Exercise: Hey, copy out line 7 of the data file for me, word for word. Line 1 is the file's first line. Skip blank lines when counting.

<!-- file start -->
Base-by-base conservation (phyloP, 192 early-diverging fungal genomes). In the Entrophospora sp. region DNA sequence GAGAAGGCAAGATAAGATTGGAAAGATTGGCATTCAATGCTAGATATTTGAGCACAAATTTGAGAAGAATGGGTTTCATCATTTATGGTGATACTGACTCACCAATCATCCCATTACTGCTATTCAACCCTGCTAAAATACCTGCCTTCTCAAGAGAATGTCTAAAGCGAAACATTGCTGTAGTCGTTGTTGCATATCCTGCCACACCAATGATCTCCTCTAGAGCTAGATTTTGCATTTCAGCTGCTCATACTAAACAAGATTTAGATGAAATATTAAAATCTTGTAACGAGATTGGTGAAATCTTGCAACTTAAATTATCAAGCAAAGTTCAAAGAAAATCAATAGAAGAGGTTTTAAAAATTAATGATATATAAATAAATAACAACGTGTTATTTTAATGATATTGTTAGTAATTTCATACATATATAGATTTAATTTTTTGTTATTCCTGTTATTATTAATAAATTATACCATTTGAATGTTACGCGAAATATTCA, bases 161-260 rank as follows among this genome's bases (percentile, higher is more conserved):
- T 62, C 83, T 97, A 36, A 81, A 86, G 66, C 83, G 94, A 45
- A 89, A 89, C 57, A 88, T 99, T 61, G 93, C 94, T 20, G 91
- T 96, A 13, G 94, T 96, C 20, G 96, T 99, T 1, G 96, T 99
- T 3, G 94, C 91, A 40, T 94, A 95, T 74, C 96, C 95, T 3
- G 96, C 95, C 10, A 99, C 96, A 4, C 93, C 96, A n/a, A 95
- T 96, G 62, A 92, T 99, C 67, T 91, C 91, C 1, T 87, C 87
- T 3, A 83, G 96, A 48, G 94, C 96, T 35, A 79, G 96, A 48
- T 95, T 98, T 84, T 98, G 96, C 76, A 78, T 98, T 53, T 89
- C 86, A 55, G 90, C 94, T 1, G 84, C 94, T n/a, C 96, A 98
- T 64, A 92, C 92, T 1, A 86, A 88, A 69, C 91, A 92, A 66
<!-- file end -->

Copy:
- T 96, G 62, A 92, T 99, C 67, T 91, C 91, C 1, T 87, C 87